Search giant Google has suffered several high-profile local departures, with its first Australian employee and local head of YouTube Kate Vale as well as Google Maps and Wave co-founder Lars Rasmussen signalling they had left the company.Silicon Beach mailing list several days ago, where local entrepreneur Kim Chen wrote that Rasmussen was "leaving Australia in just a few short weeks". The engineer was the guest of honour at the Silicon Beach drinks in Sydney on Friday.
Meanwhile, Vale noted on Rasmussen's page that she, too was "temporarily unemployed". The YouTube Australia chief also wrote on her own Facebook profile on 16 October that she was an 'Xoogler' the industry term for an 'Ex-Googler'. Vale's LinkedIn profile refers to her Google experience as having ended this month.
Google confirmed the departures. "Kate Vale has decided to take on new challenges and a new career direction outside of Google. We wish her all the best, and thank her for her enormous contribution in building Google Australia," the search giant said in a statement.
Alan Noble, engineering director for Google Australia and New Zealand, said Rasmussen had made "great contributions" to Google in products like Google Maps and Wave. "He was also instrumental in starting engineering in the Google Sydney office," said Noble. "We wish him all the best."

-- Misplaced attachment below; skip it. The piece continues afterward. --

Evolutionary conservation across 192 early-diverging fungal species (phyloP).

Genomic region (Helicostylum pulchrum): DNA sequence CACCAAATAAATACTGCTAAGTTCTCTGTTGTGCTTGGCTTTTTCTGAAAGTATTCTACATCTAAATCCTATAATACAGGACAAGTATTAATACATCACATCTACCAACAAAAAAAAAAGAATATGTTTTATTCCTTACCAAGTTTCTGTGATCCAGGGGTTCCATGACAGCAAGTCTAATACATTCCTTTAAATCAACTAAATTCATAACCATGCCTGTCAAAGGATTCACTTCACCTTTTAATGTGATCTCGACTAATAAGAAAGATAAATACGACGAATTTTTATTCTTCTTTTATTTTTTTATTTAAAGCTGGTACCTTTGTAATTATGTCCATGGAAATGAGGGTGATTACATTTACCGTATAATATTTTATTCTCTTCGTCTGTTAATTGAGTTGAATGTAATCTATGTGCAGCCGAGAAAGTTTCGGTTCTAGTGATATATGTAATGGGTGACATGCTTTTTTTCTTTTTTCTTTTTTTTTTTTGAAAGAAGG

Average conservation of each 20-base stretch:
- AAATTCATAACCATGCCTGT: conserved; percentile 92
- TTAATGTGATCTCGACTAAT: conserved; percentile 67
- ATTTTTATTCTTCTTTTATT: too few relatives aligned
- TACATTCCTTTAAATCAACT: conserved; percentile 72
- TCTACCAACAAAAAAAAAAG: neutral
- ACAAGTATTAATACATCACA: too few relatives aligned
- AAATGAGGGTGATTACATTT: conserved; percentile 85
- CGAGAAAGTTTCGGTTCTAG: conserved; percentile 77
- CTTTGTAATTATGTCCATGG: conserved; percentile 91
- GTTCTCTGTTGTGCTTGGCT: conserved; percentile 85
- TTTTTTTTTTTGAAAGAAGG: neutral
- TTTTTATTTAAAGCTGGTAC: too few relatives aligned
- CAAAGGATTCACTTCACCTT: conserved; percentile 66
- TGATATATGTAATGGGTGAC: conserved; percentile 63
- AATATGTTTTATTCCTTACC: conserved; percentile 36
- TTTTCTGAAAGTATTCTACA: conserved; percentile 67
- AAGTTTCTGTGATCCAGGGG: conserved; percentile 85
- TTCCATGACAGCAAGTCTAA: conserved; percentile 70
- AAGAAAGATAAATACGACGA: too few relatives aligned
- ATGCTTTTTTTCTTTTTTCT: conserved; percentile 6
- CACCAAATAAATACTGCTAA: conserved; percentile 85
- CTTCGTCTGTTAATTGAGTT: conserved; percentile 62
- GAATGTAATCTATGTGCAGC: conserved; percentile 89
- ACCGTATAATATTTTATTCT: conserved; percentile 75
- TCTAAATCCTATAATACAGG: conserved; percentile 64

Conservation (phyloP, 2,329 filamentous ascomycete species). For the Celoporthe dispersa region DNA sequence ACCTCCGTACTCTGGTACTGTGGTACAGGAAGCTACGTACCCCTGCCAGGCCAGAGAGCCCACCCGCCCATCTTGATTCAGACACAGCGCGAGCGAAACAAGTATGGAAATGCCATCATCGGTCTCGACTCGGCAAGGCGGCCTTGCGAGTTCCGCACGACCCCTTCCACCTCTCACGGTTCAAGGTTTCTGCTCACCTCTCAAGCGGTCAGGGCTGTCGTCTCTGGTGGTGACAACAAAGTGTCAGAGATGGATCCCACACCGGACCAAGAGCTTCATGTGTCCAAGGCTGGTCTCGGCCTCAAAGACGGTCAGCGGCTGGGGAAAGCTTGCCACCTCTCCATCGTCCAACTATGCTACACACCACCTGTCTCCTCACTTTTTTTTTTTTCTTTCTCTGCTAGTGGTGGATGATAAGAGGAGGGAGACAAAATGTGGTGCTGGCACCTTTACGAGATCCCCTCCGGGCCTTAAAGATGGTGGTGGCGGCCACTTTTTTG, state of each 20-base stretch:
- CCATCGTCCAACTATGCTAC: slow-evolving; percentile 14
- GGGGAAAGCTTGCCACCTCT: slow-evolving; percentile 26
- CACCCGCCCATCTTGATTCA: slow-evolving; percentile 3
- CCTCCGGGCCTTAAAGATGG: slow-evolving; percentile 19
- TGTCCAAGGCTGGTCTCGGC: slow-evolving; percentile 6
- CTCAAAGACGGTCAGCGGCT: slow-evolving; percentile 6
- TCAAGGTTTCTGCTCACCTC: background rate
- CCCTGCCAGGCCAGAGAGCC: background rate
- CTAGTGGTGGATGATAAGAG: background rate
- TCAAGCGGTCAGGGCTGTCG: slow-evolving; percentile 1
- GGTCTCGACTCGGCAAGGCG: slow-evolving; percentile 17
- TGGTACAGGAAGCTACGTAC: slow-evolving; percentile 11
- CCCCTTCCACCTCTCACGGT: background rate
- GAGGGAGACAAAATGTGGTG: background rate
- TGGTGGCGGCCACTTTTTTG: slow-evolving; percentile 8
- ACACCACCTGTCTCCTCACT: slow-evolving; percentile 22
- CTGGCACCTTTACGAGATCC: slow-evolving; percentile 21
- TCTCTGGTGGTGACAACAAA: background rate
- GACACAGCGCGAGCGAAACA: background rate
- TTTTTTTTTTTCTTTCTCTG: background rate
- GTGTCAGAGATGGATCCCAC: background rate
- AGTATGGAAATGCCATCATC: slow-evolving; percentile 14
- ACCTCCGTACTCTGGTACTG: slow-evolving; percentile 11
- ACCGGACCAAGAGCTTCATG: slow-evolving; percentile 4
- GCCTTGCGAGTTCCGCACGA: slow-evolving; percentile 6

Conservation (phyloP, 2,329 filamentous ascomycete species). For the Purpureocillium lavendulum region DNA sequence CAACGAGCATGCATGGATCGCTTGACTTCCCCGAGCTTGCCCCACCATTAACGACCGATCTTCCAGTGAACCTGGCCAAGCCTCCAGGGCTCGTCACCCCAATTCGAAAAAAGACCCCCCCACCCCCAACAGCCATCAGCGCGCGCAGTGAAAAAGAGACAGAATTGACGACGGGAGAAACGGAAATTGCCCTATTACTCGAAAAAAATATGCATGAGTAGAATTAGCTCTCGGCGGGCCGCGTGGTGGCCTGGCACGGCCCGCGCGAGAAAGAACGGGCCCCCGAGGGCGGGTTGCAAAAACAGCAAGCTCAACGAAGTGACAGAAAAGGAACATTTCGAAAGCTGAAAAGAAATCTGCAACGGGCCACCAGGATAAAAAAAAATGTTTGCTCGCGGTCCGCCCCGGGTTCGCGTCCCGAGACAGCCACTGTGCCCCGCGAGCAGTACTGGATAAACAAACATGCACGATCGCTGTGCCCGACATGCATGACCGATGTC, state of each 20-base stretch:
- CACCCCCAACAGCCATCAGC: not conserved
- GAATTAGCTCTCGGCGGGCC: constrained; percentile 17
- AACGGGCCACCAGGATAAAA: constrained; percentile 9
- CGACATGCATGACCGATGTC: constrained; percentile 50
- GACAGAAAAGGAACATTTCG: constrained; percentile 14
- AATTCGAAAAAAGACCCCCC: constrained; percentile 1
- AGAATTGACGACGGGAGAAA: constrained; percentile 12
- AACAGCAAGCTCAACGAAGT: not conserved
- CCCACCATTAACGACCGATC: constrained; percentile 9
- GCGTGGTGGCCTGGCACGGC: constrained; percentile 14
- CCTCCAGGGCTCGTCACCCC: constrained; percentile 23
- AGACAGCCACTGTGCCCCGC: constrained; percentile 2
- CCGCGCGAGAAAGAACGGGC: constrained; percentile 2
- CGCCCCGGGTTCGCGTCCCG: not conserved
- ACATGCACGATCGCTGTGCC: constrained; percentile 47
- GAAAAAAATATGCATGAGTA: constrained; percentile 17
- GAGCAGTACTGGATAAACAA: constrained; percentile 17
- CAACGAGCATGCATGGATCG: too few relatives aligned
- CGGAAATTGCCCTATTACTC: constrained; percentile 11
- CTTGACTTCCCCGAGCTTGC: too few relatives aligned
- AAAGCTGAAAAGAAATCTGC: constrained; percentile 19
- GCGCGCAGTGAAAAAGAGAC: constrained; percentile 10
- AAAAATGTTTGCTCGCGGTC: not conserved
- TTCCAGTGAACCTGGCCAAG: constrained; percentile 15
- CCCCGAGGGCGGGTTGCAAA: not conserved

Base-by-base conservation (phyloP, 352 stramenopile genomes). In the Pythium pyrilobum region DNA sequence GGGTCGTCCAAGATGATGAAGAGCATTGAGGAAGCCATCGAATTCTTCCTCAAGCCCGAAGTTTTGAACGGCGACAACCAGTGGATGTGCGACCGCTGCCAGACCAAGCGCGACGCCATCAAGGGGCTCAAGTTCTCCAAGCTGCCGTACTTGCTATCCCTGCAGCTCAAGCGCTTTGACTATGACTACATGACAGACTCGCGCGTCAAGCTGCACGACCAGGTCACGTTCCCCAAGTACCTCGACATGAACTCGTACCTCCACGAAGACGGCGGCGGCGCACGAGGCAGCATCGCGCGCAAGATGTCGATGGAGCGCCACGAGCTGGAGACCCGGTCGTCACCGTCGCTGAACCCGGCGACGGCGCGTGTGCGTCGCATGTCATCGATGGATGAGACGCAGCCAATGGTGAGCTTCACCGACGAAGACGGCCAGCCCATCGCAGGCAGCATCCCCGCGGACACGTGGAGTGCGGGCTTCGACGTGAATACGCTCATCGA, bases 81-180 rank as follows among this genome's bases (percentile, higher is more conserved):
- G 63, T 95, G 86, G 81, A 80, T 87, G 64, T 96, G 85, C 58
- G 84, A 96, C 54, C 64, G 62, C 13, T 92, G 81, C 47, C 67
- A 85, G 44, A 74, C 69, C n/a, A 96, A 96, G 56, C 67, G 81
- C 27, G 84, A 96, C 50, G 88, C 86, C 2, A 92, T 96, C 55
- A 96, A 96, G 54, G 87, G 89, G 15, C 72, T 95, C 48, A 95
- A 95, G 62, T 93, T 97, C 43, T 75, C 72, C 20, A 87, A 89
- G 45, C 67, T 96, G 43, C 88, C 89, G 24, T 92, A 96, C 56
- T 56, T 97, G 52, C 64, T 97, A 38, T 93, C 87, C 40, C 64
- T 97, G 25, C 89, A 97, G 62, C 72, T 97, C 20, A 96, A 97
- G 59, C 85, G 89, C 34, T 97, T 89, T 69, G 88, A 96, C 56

The news will see Google's Australian operation simultaneously robbed of high-profile engineering talent as well as commercial acumen.
Vale was Google's first employee in Australia, hired as its head of sales and operations. She led the company locally for quite a few years after it entered the local market in 2002. She was shifted to the YouTube portfolio in April 2009, several years after the search giant appointed its first local managing director, Karim Temsamani, in late 2007.
Temsamani himself recently left Australia to take up a position in Google's Mountain View headquarters. The executive has not yet been replaced.
Danish-born Rasmussen is one of Google's most high-profile Australian technical employees.
In early 2003, he and his brother Jens worked on a mapping start-up, Where 2 Technologies, and sold it to Google in October 2004. The Denmark-born siblings joined Google as lead engineers in the team that turned the acquisition into Google Maps.
Rasmussen also has a high profile due to his role founding Google's Wave project, an ill-fated attempt at building a next-generation internet communications platform and marrying disparate ideas from email, instant messaging and even wikis together. In August, Google' shelved active development of the project, after it failed to achieve traction with end users.
There is no suggestion at the moment that Jens Rasmussen will leave Google following his brother's departure. The engineer's LinkedIn profile still shows Google as his current employer.
Lars and Jens Rasmussen were named NSW's Entrepreneurs of the Year in the information and communications technology field earlier this month.